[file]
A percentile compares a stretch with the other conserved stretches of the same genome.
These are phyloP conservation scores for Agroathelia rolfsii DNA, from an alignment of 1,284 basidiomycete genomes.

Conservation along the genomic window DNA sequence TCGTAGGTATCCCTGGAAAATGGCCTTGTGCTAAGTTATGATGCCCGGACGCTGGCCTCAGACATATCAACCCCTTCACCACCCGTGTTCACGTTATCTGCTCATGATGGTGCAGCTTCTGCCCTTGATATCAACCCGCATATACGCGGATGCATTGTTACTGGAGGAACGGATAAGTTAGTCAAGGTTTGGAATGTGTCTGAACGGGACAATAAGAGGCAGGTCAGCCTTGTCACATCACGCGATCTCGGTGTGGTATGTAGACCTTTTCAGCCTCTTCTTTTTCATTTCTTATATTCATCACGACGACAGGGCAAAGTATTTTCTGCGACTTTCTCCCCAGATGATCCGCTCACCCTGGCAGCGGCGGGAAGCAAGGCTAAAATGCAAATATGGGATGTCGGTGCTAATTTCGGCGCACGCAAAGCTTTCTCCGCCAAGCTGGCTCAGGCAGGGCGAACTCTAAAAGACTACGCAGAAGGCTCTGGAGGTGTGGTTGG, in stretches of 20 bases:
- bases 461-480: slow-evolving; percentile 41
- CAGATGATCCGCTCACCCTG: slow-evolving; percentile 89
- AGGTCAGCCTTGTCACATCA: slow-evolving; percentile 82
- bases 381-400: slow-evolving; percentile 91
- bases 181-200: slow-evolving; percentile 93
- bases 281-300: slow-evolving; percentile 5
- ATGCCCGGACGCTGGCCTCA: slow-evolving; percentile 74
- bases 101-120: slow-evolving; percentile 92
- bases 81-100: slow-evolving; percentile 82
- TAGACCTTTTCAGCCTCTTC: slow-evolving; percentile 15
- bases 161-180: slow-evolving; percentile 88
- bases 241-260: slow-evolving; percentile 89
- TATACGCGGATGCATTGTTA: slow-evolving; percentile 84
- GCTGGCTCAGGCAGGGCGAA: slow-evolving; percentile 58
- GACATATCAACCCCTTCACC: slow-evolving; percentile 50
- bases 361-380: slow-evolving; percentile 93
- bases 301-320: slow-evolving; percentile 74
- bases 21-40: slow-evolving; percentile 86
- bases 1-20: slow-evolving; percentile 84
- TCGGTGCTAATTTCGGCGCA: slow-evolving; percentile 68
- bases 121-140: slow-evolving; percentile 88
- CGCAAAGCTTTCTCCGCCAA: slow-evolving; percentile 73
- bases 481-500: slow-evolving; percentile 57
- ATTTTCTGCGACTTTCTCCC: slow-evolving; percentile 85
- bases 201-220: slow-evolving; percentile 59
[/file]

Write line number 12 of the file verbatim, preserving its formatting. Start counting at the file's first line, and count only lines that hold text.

- bases 81-100: slow-evolving; percentile 82